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Food + Cooking

Seasonal Market: Cardoons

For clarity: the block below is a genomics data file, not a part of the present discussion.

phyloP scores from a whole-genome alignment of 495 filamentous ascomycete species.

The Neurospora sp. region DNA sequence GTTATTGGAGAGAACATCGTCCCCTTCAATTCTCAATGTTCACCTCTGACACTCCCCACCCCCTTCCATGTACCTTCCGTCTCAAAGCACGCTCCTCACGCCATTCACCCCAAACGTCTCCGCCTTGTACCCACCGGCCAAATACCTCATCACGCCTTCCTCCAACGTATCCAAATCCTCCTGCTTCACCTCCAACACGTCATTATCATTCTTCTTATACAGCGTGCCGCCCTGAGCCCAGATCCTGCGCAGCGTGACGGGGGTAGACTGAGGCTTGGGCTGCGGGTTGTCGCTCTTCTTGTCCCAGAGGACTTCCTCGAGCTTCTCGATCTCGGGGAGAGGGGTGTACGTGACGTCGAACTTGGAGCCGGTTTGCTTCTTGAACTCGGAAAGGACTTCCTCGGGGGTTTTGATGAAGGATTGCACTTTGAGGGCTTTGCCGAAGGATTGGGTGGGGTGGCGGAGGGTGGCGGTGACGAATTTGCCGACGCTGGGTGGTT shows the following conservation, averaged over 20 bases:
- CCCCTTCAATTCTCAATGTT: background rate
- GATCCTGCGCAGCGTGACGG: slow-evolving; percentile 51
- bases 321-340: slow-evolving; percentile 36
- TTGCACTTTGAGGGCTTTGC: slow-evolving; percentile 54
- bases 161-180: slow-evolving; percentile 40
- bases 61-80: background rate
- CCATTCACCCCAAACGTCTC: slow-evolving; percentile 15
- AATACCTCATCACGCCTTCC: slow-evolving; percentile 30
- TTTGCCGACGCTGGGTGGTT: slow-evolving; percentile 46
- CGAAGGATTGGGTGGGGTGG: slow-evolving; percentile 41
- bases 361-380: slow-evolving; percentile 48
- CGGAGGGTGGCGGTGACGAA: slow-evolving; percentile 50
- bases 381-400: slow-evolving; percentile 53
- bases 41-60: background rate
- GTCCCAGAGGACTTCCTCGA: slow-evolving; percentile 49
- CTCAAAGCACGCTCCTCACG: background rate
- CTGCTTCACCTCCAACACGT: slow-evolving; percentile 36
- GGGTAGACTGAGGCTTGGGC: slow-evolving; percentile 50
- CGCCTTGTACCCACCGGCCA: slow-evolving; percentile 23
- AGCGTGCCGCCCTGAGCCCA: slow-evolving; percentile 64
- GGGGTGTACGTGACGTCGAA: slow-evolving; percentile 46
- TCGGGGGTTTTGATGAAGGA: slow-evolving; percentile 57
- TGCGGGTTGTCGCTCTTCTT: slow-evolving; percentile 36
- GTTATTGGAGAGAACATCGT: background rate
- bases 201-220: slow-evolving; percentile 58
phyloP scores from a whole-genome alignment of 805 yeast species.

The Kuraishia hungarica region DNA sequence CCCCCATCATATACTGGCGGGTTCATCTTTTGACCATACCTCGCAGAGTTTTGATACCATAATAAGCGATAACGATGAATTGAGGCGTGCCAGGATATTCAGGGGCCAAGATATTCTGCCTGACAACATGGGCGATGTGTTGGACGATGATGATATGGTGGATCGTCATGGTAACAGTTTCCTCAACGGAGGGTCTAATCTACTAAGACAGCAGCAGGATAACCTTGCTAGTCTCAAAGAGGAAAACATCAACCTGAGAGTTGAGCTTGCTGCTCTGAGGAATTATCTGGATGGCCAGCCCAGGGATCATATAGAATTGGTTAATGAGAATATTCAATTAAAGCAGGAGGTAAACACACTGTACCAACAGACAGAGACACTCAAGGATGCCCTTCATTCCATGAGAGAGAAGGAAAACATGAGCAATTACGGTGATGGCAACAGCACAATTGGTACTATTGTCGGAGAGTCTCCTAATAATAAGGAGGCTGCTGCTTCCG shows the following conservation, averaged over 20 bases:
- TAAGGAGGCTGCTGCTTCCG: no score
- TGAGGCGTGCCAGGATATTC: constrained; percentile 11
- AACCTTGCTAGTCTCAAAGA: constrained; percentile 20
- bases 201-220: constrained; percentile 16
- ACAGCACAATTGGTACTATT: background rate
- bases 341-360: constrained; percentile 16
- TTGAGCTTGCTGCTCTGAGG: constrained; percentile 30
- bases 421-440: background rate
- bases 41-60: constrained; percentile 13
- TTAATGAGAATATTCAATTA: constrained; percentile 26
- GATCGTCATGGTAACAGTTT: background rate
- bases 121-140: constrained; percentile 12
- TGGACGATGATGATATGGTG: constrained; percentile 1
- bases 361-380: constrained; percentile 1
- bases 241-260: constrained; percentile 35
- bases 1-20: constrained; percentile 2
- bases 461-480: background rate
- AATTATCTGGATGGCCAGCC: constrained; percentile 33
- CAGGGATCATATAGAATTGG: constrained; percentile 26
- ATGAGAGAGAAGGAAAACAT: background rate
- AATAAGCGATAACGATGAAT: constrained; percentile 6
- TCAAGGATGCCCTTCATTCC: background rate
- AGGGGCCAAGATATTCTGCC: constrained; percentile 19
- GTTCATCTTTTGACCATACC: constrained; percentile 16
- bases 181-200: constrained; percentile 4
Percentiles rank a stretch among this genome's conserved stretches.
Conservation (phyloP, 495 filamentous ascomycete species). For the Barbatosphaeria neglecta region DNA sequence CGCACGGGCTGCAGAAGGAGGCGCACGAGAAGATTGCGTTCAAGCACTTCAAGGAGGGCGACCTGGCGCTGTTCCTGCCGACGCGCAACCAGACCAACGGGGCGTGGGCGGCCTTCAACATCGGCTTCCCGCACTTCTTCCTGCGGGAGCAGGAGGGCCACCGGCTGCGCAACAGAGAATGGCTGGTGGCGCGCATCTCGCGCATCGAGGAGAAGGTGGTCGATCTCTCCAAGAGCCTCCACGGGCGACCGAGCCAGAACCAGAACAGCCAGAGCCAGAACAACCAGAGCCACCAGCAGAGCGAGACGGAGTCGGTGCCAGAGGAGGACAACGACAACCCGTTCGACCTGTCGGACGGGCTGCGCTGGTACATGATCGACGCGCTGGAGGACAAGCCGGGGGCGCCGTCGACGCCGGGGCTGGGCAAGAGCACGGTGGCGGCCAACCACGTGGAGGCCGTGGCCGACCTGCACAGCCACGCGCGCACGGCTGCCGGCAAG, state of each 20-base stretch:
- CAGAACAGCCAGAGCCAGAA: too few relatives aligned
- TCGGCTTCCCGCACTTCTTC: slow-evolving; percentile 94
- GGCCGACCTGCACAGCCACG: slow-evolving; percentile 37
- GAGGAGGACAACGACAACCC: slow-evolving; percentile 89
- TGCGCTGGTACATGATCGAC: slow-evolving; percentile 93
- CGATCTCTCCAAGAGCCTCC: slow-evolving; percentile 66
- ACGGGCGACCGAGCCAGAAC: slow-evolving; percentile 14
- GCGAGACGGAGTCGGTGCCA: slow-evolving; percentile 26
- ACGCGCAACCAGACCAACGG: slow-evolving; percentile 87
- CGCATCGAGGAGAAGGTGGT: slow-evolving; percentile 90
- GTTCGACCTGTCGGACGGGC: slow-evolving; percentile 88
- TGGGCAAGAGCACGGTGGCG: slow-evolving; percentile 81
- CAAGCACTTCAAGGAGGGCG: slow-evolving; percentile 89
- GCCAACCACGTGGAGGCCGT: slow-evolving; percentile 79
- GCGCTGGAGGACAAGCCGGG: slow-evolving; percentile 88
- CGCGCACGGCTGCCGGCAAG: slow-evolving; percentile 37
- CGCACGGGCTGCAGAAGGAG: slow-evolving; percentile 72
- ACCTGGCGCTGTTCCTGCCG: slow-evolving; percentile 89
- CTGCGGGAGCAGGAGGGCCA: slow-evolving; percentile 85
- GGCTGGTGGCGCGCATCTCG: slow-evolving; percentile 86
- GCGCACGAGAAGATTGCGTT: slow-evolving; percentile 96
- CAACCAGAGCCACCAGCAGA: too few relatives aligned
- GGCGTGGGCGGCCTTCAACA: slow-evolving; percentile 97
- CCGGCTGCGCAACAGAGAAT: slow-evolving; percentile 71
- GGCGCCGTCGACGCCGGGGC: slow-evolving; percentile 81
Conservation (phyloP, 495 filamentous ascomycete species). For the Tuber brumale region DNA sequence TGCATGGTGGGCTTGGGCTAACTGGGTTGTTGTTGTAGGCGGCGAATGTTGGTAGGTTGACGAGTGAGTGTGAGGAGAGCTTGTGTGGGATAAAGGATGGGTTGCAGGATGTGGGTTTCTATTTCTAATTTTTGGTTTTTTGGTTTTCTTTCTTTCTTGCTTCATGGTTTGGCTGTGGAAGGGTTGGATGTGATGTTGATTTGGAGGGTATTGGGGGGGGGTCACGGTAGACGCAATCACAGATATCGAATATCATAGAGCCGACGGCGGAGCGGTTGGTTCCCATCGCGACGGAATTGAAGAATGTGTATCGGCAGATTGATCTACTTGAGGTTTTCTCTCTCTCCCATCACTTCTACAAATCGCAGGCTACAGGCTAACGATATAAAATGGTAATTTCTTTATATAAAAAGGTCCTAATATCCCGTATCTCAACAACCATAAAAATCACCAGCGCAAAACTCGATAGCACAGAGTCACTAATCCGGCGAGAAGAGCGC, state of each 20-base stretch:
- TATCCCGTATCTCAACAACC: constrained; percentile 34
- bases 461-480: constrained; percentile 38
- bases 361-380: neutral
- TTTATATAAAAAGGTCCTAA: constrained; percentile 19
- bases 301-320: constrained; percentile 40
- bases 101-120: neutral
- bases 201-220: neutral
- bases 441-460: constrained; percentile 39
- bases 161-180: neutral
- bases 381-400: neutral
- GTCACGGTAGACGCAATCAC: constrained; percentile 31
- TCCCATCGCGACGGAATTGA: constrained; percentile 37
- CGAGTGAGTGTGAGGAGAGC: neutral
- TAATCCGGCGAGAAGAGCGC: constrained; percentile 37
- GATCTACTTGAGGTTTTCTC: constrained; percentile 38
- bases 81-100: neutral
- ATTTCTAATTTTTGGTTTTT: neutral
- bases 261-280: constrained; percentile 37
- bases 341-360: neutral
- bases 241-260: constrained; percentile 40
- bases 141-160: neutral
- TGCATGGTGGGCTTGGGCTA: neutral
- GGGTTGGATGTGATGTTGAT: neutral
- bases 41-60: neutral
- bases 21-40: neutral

Cardoons have arrived at the Ferry Plaza Farmers’ Market, looking, as always, like celery on steroids. In fact, cardoons, an ancient Mediterranean vegetable, have more in common with artichokes. The cardoons I found came from Tairwa Knoll Farms, (about 40 miles east of San Francisco), and, although most shoppers pass them by, chefs in Bay Area restaurants are wild about them. There is nothing mysterious or complicated about cardoons. Select bunches with firm, fresh leaves and lots of available inner stalks. Peel off their fibrous strings and thorny spurs before simmering (45 minutes to an hour). Chef David Tanis of Chez Panisse uses cardoons in a potato leek soup, imbuing it with a flavor that whispers "artichoke." He also makes creamy cardoon gratins and tosses slivers of the inner stalks into a salad with an anchovy vinaigrette. Strips of cardoons turn exceptionally crisp when fried. They can be served alongside other vegetables in a bagna cauda—("hot bath"), the warm Piedmontese anchovy dip served during the olive harvest.